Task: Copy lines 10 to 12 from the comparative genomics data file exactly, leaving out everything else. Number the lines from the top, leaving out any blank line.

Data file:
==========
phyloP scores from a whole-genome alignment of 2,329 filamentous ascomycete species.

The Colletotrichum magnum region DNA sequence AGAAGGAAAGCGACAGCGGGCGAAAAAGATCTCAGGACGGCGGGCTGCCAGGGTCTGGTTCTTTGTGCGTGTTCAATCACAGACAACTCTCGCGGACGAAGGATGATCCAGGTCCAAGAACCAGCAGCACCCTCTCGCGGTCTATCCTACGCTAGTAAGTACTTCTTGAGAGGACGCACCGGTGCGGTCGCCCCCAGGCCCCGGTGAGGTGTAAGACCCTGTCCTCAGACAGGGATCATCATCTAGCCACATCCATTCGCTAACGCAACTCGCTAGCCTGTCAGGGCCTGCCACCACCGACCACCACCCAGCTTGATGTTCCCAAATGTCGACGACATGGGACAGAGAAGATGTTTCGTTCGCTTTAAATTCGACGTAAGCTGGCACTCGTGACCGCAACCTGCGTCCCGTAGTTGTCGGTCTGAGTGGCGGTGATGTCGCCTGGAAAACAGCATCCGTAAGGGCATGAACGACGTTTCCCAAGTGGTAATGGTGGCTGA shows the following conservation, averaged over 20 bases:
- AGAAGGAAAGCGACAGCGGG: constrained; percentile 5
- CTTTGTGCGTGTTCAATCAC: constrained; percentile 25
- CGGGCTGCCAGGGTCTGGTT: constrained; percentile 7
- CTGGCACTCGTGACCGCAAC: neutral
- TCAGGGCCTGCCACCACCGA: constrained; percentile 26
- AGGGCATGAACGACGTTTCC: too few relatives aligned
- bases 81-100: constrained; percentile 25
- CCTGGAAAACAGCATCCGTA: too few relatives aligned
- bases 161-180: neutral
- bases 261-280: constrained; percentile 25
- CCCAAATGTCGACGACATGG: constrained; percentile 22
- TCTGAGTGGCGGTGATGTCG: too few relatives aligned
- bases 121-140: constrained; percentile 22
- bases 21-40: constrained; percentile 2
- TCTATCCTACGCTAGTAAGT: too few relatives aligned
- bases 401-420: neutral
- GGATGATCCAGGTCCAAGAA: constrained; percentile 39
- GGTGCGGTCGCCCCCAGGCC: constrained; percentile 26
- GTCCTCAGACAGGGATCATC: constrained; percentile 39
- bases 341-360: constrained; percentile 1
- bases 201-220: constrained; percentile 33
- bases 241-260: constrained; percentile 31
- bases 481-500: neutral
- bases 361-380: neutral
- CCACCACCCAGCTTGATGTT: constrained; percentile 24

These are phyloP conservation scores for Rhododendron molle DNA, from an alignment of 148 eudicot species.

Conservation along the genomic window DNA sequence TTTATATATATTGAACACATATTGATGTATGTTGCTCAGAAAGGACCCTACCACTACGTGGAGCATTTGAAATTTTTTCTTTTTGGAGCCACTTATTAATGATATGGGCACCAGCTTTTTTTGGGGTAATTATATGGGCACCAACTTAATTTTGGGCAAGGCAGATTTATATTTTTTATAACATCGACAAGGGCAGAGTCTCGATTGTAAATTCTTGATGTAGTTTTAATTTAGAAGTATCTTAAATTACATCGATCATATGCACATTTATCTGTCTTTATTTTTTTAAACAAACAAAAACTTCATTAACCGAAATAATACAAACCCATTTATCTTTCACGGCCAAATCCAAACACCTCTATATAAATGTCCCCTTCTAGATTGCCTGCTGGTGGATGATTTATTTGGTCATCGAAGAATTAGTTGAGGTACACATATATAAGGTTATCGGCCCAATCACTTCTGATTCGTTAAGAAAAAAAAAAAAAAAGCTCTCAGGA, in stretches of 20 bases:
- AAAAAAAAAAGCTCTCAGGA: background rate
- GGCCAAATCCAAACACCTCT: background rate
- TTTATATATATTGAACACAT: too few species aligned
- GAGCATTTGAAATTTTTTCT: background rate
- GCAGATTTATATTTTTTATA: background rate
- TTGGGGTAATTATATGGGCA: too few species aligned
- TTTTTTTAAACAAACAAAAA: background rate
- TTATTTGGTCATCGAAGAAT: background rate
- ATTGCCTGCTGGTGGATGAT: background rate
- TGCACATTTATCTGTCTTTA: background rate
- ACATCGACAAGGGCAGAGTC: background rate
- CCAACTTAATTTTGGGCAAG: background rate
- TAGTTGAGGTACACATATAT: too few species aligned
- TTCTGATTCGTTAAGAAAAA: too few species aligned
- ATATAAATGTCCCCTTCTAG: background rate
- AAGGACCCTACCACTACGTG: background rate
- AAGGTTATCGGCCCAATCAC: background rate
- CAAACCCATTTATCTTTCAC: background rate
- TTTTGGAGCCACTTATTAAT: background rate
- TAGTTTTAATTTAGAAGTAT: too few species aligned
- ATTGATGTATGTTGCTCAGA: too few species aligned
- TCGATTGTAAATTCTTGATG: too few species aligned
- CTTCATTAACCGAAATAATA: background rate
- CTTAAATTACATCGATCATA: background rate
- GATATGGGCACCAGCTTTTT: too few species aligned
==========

- CCTGGAAAACAGCATCCGTA: too few relatives aligned
- bases 161-180: neutral
- bases 261-280: constrained; percentile 25